All treats and no tricks: That sums up this Happy Halloween blog! Whether you’re eager to host a party or find the healthiest and tastiest treats for the little witches and warlocks who will be ringing your doorbell this year, we’ve got the dish on what to serve and what to avoid for health and happiness!
One Halloween nearly a decade ago, when my oldest was a toddler and I still idealistically believed I’d be able to shield my children forever from the evils of trans fats, high-fructose corn syrup and Red Dye Number 5, I bought dried fruit instead of candy to give out to trick-or-treaters.
This move didn’t go over well. A sarcastic fifth grader said, “I’m sure the American Dental Association appreciates your idea of what candy is,” and declined my organic raisins. Moms openly gave me weird looks. I guess you can say I got lucky that my house didn’t end up TP’ed!
Can’t resist candy this time of year? Create your own treat with non-tricky ingredients! Luscious dark chocolate, hearty hazelnuts and a dash of pumpkin pie spice come together in this incredibly easy recipe for Pumpkin Chocolate Bark. Chunky, fun and full of fall flavor, you won’t be tempted to unwrap any of your kids’ fun-sized bars with a batch of this sweet stuff on hand.
I’ve become a bit of a food snob in recent years, and I’m proud of it! If you’re going to look down your nose at anything, fattening, processed foods with GMOs (genetically modified organisms) and artificial flavors and colors seem like a good thing to be snooty about.
By Rachel Begun, MS, RD
I may be a dietitian and advocate for healthy foods most of the time, but I believe every child should enjoy and engage in the traditions and festivities of Halloween, including those who have to eat gluten free.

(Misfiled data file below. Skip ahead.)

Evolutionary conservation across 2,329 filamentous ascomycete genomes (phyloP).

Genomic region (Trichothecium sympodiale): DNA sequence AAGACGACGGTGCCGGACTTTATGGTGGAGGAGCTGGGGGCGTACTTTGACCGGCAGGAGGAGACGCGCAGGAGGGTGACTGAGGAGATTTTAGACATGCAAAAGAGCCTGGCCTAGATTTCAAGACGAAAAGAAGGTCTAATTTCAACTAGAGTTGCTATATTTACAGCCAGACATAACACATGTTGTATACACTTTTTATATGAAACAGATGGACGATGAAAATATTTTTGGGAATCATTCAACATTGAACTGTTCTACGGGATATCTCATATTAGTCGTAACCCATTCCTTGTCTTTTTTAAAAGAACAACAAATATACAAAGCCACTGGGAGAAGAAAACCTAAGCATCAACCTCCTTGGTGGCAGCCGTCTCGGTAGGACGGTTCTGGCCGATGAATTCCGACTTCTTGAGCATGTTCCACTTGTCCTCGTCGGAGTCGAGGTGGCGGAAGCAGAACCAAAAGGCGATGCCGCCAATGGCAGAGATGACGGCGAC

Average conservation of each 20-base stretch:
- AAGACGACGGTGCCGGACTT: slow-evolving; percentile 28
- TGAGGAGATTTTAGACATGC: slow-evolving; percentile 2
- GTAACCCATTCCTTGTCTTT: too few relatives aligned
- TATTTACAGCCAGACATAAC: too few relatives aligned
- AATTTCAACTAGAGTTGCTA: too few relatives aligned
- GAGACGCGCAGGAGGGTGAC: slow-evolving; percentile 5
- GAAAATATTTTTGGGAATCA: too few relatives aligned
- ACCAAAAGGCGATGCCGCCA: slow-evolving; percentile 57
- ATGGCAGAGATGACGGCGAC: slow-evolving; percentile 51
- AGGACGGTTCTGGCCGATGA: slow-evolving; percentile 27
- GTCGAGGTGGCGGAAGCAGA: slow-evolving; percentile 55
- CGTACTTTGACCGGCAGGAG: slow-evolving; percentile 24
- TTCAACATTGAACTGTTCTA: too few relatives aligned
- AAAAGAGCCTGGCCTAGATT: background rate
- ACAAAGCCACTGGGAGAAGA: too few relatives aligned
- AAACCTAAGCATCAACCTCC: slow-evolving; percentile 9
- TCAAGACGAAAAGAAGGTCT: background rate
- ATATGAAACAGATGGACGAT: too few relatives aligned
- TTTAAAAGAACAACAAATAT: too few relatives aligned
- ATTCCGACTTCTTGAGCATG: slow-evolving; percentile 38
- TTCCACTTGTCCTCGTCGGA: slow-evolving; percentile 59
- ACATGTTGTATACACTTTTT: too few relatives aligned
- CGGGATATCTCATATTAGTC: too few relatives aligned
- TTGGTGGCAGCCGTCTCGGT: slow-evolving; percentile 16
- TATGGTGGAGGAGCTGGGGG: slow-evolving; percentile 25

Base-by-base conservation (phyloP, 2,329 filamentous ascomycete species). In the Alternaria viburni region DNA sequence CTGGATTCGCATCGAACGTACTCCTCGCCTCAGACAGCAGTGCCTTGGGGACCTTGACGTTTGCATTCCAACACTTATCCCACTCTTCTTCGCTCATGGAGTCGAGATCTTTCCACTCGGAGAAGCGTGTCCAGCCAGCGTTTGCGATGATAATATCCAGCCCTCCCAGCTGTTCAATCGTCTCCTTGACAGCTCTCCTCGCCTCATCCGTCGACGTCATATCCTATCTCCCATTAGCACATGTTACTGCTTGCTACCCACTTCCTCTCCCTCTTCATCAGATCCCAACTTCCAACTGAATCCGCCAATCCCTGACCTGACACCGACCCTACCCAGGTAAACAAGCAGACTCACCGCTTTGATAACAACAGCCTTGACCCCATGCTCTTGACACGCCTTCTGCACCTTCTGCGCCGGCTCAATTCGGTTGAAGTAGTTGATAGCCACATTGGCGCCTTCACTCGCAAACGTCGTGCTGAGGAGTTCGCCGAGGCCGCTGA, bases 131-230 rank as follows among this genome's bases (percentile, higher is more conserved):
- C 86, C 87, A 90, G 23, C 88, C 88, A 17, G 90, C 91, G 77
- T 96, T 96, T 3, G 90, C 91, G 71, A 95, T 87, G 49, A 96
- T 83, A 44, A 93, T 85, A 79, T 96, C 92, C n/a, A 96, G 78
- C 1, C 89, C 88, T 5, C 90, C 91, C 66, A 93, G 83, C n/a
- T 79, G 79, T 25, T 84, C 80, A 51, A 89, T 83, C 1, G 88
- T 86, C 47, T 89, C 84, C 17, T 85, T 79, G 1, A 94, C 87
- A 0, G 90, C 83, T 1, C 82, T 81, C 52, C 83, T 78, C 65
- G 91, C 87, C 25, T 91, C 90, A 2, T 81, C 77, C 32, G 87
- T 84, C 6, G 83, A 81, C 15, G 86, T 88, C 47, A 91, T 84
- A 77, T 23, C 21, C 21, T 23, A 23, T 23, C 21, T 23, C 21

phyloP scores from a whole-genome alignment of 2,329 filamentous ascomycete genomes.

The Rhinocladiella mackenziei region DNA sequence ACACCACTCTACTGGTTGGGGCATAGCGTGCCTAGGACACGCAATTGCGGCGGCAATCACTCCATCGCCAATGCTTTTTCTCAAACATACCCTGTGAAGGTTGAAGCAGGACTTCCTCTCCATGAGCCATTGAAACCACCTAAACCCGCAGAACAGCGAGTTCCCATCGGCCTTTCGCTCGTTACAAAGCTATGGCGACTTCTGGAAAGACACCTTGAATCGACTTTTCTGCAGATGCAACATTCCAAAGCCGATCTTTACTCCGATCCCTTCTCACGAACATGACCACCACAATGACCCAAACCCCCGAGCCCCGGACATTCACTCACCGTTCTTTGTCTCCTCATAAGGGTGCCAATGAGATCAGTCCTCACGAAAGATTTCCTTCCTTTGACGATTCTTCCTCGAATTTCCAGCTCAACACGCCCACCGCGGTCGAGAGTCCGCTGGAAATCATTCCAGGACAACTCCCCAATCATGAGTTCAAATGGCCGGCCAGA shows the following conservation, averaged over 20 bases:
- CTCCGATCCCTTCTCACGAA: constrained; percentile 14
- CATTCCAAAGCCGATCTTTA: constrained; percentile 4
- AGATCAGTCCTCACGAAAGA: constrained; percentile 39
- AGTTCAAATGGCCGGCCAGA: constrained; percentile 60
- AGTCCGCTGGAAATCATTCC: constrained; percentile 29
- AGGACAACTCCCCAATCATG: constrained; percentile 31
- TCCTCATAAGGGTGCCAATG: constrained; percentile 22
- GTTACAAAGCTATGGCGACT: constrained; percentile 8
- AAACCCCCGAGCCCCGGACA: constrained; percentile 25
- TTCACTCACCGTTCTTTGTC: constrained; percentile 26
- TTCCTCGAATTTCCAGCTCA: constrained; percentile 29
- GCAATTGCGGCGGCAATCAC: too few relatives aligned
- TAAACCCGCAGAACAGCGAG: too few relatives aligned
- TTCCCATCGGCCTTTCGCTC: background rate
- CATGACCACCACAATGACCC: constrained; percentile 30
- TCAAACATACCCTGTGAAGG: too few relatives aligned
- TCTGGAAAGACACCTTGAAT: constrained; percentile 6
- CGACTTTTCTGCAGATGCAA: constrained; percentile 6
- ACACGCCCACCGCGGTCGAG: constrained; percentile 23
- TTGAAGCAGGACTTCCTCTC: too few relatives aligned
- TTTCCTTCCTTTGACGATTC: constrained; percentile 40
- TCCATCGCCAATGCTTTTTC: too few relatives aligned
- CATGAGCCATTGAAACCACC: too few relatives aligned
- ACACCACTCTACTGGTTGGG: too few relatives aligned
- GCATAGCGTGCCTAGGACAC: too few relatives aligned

It all comes down to planning ahead and parents and children deciding together what their fun and safe celebration should look like. Here are some ideas to get the discussion going:
After the trick-or-treaters have come and gone, what can you do with those leftover pumpkins? Here are six different uses for pumpkin parts, from seeds and flesh to the pumpkin shell itself:
1. Pumpkin planter: Turn your scary jack-o-lantern into a festive fall planter – just fill partway with potting soil and add the plant of your choice. Keep as decoration (until the pumpkin goes bad) or plant in the ground right away.
2. Baked goods: First, whip up some pumpkin puree by cutting your pumpkin in half, scooping out the seeds and guts (the stringy parts), and placing the pumpkin in a shallow baking dish. Add a cup of water to the dish and bake for 90 minutes at 350 degrees, or until the innards are moist and soft. Scoop out the flesh and blend in a food processor. Use your pumpkin puree for pancakes, muffins, cupcakes, breads, pies and more!
3. Pumpkin butter: The innards of your pumpkin are the perfect base for a delicious butter. Follow the steps above to make pumpkin puree, then add 1 cup of brown sugar, 1 cup of apple cider and spices (nutmeg, cinnamon, clove and ginger) to taste. Add the ingredients to a saucepan and simmer for 25 minutes. Spread on bread or fruit for a flavorful breakfast!
4. Colorful bowls: Cut down your carved pumpkins into bowl shapes, brush them with a small amount of vegetable oil and bake at 350 degrees for 35 minutes to make beautiful bowls for a special dinner, or to use in a centerpiece.
5. Seed snack: Save those pumpkin seeds to use in a delicious and healthy trail mix or as a topping for salads. Simply rinse the seeds, brush them with oil and bake them for 45 minutes at 300 degrees. If you desire, top them with butter, salt, spices or sugar before baking.
6. Pet food: If your pup has digestion issues or is overweight, add a small scoop of pumpkin puree to his food dish to support healthy digestion, provide fiber and other nutrients, and keep him feeling full.
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